You Own the Copyright

Avoiding Stock Photo Servitude…

Will the new-on-the-scene large corporate market-driven stock photo houses treat photographers and their photos as commodities?

History tells us the answer could very well be yes. Take the example of the cartoon syndicates established in the 1920’s under the guidance of newspaper king, William Randolph Hearst. He first introduced the concept of cartoon syndicates.

It works like this. The cartoonist signs a contract that says that the syndicate will promote the cartoon if the artist will follow a certain cartoon theme and style, and keep to it. The contract also states that the syndicate will own the copyright to the cartoon. Not the cartoonist.

How’s that? The syndicate owns the copyright?

If the artist decides to leave the syndicate, he or she cannot continue the cartoon. The syndicate will appoint a new cartoonist to continue it.


Believe it or not, the late Charles Schultz, of Minneapolis, did not own the copyright to his cartoon, Peanuts. The syndicate owned the copyright. Schultz received royalties, yes, and also promotion and endorsement monies, but he did not own the copyright on his own creation!

Can the corporate stock photo agencies of the future institute a system something like this? They certainly could. Vulnerable young photographers in the future, trying to make a living, could conceivably be open to signing over their copyright privilege in return for a paycheck, royalties, or other monetary return.

LESSON: Read the fine print. Stock agencies are starting to treat stock photos as commodities, that are “popular today, and gone tomorrow”. As an extra benefit to the agencies, they might want to secure the copyright of your short-lived generic stock photo. Perhaps their enticement will be to pay you a higher percent royalty (60% instead of 40%) if you sign over your copyright.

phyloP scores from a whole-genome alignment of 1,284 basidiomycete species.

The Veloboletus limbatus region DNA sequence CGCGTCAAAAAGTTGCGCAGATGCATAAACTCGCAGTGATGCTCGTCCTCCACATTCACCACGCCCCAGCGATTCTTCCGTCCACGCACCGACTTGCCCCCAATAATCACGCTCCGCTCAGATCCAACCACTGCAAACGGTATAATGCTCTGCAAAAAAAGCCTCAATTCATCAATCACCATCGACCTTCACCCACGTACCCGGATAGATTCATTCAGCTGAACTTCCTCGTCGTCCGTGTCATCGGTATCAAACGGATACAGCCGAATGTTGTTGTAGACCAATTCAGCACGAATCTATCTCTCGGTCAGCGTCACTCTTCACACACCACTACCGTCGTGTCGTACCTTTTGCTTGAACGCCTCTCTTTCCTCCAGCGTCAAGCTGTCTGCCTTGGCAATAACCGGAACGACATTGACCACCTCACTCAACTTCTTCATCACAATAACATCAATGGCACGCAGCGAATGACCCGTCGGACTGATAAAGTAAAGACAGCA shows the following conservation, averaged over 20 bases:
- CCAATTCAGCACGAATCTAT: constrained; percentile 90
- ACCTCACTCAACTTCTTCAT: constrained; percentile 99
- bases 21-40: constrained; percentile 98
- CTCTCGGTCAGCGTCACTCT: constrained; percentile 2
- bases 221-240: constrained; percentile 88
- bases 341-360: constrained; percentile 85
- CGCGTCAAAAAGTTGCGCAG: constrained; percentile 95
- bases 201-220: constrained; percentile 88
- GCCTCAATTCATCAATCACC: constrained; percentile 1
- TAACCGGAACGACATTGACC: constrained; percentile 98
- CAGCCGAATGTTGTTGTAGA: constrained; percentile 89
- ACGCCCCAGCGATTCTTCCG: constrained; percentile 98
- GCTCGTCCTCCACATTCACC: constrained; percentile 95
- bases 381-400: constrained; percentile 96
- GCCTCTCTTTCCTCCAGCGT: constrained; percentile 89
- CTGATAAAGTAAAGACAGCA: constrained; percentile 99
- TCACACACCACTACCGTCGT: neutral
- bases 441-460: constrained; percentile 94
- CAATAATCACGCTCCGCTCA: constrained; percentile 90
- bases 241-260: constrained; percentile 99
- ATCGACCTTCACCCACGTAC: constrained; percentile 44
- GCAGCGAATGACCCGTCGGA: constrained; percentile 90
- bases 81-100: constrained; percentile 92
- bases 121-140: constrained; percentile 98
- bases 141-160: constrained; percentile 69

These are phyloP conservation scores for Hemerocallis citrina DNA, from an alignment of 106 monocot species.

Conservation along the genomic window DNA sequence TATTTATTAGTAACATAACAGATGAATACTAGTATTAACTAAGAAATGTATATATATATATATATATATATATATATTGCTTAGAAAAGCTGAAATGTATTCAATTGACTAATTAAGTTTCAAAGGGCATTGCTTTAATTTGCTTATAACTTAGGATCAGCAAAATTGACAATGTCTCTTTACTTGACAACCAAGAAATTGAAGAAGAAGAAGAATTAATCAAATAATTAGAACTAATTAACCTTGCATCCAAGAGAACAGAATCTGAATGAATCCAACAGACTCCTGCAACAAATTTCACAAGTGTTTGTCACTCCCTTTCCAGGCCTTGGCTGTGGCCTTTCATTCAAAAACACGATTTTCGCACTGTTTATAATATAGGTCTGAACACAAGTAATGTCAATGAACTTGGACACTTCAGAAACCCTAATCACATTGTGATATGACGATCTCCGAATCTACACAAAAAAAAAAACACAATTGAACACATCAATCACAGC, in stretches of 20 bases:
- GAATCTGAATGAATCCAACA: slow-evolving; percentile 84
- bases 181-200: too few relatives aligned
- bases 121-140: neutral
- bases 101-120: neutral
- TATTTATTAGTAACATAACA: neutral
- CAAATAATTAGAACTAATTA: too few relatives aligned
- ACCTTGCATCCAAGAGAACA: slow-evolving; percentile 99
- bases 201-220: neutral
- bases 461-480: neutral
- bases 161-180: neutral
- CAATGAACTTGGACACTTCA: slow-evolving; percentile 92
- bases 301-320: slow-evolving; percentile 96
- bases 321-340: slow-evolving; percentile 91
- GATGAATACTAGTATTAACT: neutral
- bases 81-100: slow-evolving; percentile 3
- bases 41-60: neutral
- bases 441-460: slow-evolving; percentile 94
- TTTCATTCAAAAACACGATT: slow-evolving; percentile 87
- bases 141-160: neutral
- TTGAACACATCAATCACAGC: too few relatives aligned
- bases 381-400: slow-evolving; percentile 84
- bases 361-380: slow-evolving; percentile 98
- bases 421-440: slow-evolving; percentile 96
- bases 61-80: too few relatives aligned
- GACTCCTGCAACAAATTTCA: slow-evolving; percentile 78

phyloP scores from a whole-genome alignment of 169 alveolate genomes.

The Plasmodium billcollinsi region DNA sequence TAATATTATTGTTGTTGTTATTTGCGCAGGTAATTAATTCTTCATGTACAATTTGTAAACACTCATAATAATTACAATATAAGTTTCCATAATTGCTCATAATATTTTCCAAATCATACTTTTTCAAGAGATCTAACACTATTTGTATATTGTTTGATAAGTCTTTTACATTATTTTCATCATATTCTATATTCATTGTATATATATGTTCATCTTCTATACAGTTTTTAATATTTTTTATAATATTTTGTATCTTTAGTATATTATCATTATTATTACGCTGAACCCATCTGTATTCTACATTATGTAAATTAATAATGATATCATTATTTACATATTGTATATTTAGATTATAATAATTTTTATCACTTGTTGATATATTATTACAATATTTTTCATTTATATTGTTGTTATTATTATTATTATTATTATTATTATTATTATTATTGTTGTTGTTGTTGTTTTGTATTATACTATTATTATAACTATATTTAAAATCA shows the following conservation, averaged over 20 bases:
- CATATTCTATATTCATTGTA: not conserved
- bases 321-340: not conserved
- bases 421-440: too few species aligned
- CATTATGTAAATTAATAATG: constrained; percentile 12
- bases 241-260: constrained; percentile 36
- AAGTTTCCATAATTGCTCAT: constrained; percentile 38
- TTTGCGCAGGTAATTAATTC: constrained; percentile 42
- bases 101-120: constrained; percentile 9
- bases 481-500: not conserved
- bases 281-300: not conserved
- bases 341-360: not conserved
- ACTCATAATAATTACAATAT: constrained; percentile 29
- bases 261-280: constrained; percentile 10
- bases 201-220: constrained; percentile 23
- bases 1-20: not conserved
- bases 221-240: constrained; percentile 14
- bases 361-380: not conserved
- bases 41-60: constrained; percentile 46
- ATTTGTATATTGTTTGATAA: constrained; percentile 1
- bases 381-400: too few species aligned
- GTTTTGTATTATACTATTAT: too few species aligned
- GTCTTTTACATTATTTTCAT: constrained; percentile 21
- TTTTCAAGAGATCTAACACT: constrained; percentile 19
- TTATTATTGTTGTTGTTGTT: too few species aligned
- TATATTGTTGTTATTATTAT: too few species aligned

And don’t forget, if they own the copyright, they are now free to digitally “enhance” your photo in any way they wish–such as changing the color of a flag or removing an object.

If you are new to the stock photography field and you submit your images to a major stock photo agency, be careful not to sign over your copyright to the agency.


Here’s an all-inclusive copyright statement concerning reproduction of your website photos. Note that this statement also prohibits “use of any image as part of another photographic concept.”

“All photographs, text and code appearing on the PhotoSource International (PSI) sites are the exclusive property of the individual photographers and are protected under United States and international Copyright Laws.

Photographs, text and code may not be reproduced, copied, stored, or manipulated in any form without the written permission of the respective photographers or webmaster. This includes use of any image as part of another photographic concept or illustration. No image or any part of this site is within public domain. -RE

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